The New York Times best-selling author and one of the greatest adventure writers of our time once again creates a lost era and a truly exciting tale of danger, courage, and suspense.
At the close of Wilbur Smith’s Monsoon, Tom Courtney and his brother Dorian battled on the high seas. In this spellbinding new novel, the next generation of Courtneys are out to stake their claim in southern Africa, travelling along the infamous "Robber’s Road." It is a journey both exciting and hazardous, which takes them through the untouched wilderness of a beautiful land filled with warring tribes and wild animals.
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A really gripping story
Long and frequently boring
The story totally lacked credibility. It was completely predictable re the plot, but then it would wander off and waffle on about irrelevant topics, as if the author was trying to fill the book with as many pages as possible regardless of the content.
It makes me wonder whether Wilbur Smith has lost it as an author, or whether in fact his wife wrote this. I am a great fan of his earlier books such as "When the Lion Feeds" - but this book simply doesn't cut it and at around 29 hours of listening it was way too long.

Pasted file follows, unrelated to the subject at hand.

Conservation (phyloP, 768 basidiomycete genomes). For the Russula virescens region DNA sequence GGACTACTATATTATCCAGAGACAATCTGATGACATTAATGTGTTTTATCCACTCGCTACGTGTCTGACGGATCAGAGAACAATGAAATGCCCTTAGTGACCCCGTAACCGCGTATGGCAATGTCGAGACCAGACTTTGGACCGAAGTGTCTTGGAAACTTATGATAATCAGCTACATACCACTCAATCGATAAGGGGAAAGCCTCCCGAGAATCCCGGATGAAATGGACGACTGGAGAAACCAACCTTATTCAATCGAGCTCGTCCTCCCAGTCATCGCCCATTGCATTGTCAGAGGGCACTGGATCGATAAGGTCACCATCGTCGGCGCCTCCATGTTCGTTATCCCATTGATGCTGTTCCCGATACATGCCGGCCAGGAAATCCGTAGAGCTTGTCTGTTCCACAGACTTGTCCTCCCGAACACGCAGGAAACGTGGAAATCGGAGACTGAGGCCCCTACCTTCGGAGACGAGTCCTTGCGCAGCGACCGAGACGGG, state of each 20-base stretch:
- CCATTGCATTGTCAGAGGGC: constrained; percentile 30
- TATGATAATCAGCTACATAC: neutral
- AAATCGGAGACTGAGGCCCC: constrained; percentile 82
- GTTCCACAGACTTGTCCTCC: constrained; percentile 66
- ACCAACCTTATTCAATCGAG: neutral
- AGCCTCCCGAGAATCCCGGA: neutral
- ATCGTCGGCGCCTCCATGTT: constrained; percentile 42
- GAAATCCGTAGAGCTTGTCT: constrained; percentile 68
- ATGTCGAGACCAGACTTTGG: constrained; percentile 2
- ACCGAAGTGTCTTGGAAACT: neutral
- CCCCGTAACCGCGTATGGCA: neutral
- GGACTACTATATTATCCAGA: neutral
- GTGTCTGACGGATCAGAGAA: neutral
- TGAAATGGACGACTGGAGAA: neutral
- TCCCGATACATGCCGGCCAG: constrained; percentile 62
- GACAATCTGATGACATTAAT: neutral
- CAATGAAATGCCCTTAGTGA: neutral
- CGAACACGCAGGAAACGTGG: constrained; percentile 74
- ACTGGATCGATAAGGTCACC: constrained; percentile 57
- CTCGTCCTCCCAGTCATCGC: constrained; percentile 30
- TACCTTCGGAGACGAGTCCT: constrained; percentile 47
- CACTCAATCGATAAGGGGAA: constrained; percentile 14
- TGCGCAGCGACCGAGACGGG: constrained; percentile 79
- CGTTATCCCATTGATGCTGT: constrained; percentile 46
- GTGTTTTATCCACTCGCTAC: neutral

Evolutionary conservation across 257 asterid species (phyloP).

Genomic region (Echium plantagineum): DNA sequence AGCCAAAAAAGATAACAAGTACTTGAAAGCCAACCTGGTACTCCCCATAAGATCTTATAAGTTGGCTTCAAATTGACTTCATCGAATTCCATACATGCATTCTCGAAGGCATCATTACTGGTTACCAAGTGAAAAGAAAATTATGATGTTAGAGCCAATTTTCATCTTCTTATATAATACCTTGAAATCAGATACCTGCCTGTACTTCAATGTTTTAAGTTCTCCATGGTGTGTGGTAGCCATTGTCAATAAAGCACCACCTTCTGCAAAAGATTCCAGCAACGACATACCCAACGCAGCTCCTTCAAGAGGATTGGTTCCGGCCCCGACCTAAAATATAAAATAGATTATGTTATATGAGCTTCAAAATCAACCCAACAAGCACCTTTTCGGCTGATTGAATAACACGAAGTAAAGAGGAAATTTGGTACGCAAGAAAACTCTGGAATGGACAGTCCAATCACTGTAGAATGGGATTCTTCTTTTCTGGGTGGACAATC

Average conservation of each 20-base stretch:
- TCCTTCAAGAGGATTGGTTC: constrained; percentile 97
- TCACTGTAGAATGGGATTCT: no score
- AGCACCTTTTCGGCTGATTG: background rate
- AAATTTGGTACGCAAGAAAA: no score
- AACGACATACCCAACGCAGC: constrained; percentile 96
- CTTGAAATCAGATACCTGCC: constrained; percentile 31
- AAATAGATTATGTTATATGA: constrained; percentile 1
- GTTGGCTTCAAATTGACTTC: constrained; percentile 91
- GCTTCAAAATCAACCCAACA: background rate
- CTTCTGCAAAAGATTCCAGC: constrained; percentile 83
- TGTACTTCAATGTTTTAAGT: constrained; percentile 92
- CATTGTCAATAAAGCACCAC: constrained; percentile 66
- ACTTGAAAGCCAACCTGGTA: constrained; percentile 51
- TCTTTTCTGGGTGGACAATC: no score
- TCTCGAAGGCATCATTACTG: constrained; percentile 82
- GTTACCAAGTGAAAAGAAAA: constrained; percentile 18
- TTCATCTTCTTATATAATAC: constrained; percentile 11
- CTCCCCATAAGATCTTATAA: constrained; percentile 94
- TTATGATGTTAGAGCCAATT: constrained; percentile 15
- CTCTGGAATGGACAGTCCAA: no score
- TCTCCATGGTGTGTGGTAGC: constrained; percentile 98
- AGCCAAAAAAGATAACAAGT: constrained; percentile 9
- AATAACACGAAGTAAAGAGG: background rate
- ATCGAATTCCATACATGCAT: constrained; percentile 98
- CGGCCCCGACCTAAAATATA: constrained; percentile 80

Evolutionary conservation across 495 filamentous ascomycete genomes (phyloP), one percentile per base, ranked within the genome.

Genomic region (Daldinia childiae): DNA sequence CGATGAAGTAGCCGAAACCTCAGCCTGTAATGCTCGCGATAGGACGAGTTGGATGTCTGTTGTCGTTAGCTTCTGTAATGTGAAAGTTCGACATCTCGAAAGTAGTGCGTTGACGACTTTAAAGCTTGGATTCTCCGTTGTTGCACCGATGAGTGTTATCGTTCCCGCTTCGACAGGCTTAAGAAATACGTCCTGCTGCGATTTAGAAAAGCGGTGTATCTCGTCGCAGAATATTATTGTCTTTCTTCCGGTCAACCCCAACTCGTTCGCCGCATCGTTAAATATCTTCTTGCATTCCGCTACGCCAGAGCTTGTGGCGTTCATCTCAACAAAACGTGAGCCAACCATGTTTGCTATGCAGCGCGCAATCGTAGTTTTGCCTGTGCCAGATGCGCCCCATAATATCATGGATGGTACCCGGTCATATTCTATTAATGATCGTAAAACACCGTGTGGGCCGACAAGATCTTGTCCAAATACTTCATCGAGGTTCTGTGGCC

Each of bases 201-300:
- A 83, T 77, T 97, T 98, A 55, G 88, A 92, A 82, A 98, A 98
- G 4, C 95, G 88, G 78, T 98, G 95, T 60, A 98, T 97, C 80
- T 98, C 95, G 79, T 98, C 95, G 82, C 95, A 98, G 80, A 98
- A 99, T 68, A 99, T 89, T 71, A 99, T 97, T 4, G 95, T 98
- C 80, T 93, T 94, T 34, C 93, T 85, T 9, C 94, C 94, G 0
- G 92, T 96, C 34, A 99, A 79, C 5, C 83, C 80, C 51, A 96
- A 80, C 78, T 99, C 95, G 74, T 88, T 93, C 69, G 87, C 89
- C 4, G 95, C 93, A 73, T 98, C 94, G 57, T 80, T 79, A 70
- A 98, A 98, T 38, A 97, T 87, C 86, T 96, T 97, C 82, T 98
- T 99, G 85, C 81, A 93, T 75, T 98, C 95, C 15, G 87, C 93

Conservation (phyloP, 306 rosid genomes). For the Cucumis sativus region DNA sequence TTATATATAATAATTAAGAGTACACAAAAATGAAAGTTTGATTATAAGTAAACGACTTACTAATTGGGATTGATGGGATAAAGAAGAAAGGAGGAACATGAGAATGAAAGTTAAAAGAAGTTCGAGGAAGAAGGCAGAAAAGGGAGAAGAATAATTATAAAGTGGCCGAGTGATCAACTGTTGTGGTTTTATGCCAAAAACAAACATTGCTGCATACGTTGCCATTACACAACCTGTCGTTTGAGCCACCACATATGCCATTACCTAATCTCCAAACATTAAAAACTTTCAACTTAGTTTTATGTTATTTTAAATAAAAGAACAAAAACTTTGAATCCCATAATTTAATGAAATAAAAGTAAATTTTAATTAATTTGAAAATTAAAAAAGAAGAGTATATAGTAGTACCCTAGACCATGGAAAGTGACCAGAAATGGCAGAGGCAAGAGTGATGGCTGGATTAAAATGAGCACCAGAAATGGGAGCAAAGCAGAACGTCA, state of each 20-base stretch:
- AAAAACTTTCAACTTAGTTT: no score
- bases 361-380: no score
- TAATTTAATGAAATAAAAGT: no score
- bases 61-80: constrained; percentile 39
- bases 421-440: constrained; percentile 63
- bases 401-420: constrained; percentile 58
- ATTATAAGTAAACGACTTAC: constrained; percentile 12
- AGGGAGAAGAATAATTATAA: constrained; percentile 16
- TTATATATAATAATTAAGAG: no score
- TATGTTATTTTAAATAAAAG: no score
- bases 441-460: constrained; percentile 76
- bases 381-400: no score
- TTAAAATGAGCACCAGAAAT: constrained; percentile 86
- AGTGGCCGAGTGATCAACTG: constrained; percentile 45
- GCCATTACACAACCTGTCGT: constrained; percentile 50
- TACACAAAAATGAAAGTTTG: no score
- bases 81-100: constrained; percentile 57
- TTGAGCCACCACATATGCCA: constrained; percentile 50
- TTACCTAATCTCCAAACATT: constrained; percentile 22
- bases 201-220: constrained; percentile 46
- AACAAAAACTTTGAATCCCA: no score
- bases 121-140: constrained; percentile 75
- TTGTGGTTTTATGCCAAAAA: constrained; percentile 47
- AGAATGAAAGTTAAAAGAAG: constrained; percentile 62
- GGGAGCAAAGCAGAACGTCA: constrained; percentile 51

The narration was very good despite the poor story line. Again though - at 29 hours duration the narrator must have also lost interest.
The characters overall were fine - they were just larger than life and lacked human weaknesses. The Courtney men are all big and strong, heroes with great fighting skills. The women are all beautiful, and its nearly always love at first sight. Other than Louisa, the women have one child and retire.
There are so many parts of the story when the characters do really stupid things to make the story longer. Like James & Louisa being chased across Africa by a sadistic & cruel Cape army officer - and deciding stop to go elephant hunting. Or Sarah being told to pack light to minimise baggage as the family flees the Cape - and she packs her harpsichord - that's right a harpsichord.